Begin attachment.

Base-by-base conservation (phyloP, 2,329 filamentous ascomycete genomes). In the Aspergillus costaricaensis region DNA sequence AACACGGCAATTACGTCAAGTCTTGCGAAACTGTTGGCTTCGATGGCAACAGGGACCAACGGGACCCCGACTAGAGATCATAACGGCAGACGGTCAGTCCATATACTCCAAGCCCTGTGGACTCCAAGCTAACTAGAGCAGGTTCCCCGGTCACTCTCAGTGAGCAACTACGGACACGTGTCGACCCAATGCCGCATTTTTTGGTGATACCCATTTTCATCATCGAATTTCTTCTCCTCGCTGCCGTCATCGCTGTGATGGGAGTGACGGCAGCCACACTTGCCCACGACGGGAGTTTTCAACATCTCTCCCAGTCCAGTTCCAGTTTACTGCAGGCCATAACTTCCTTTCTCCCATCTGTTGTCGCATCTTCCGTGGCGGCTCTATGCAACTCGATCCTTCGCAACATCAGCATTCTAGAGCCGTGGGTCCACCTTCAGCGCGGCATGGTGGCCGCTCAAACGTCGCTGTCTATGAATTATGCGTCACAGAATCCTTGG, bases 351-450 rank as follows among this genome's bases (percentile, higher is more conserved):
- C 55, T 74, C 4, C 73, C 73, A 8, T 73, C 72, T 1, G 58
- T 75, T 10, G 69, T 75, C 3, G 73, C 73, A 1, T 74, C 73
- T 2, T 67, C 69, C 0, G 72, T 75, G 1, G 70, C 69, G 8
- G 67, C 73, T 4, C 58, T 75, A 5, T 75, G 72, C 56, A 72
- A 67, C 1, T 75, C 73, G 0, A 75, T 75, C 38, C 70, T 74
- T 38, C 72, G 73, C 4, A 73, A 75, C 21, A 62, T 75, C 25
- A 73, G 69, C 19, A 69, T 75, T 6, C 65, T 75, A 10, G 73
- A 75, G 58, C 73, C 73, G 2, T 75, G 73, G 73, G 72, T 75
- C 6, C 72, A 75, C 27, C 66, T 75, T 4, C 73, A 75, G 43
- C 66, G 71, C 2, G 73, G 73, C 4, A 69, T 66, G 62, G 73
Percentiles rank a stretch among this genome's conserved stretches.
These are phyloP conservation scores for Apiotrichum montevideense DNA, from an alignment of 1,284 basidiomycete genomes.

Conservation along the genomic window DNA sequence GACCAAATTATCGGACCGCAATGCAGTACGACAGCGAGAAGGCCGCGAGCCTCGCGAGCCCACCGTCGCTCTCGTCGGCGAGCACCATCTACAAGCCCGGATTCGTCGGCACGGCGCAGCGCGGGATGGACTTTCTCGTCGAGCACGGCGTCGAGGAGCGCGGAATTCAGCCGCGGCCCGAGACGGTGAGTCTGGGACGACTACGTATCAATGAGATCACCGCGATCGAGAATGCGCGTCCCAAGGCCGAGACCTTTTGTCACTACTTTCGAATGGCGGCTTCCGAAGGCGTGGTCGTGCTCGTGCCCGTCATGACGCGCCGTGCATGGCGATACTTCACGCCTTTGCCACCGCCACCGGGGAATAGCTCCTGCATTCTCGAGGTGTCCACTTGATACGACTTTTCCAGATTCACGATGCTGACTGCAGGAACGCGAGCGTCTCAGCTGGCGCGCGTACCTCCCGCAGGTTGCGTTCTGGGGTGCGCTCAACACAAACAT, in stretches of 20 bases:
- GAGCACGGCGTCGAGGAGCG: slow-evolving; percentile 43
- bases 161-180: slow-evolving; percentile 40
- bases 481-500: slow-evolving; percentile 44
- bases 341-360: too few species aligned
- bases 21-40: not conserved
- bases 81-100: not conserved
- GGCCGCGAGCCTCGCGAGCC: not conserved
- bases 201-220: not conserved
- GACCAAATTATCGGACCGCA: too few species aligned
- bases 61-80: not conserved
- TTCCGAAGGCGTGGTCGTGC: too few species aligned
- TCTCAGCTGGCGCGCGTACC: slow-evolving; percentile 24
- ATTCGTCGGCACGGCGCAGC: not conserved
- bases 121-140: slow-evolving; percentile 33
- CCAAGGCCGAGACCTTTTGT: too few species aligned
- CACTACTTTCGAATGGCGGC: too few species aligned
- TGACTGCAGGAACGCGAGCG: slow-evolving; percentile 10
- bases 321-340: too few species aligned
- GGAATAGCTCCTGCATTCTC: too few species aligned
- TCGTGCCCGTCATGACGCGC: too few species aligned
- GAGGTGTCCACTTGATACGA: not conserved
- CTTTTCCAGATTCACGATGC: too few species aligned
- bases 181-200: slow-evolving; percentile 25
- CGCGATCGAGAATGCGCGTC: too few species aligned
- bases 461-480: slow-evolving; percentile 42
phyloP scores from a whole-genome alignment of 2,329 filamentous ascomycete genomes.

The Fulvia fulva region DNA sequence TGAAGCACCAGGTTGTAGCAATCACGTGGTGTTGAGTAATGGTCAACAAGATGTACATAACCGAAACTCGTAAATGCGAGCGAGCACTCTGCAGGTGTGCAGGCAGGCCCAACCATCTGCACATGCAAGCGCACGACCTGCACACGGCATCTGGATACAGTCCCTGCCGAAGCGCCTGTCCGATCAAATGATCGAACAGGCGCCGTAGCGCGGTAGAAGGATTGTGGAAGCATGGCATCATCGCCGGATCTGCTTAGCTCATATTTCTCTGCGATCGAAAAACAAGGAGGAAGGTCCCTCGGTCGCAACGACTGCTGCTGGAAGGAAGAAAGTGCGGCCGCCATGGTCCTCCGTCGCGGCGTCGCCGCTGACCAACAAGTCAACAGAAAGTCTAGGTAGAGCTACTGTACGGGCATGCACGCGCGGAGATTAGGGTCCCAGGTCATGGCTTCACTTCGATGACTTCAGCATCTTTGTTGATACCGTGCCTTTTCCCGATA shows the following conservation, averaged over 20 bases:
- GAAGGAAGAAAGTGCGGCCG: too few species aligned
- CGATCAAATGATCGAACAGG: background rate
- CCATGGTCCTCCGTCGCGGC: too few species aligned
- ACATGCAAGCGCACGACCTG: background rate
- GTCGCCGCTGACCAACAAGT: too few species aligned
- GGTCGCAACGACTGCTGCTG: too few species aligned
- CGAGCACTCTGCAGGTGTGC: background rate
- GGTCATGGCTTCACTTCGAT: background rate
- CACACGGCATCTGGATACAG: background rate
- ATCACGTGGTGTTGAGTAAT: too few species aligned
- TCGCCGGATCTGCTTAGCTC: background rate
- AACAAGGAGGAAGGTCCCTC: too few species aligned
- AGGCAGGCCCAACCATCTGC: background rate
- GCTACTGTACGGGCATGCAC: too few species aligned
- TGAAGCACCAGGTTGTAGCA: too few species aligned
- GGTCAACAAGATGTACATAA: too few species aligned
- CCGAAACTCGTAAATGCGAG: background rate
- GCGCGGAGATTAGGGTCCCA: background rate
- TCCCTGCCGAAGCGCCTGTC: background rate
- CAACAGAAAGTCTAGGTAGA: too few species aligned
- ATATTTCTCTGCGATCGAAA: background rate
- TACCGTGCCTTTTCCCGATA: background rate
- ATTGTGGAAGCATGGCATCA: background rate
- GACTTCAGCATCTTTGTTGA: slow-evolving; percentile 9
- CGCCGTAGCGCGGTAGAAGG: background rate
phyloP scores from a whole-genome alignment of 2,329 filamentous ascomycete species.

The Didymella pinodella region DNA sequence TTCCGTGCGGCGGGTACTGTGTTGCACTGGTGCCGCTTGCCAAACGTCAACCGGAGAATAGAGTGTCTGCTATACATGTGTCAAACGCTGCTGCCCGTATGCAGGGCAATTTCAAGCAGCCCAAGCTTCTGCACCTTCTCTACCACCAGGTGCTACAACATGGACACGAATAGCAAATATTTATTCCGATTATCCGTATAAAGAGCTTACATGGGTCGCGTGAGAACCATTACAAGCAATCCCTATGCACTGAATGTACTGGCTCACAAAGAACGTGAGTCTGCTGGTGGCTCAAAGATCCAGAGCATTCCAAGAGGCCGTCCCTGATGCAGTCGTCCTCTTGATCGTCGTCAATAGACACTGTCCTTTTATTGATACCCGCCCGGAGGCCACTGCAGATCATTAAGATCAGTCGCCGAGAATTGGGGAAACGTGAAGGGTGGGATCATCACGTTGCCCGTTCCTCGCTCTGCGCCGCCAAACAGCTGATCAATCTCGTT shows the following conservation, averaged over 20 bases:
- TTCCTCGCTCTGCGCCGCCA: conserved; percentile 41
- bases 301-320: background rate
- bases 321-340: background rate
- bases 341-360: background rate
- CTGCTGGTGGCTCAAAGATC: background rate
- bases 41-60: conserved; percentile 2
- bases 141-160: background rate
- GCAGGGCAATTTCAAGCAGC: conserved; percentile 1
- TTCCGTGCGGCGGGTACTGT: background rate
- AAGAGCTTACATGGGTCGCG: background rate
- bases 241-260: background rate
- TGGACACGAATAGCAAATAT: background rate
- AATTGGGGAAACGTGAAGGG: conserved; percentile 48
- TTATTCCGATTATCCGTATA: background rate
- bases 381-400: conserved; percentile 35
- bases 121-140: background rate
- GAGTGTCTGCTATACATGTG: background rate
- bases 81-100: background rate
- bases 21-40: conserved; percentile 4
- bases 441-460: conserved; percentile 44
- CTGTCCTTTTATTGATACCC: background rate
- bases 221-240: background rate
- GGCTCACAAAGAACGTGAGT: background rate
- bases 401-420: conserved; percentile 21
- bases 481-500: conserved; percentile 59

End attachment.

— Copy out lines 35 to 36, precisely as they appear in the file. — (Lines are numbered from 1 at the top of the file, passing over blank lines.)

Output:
- GAGGTGTCCACTTGATACGA: not conserved
- CTTTTCCAGATTCACGATGC: too few species aligned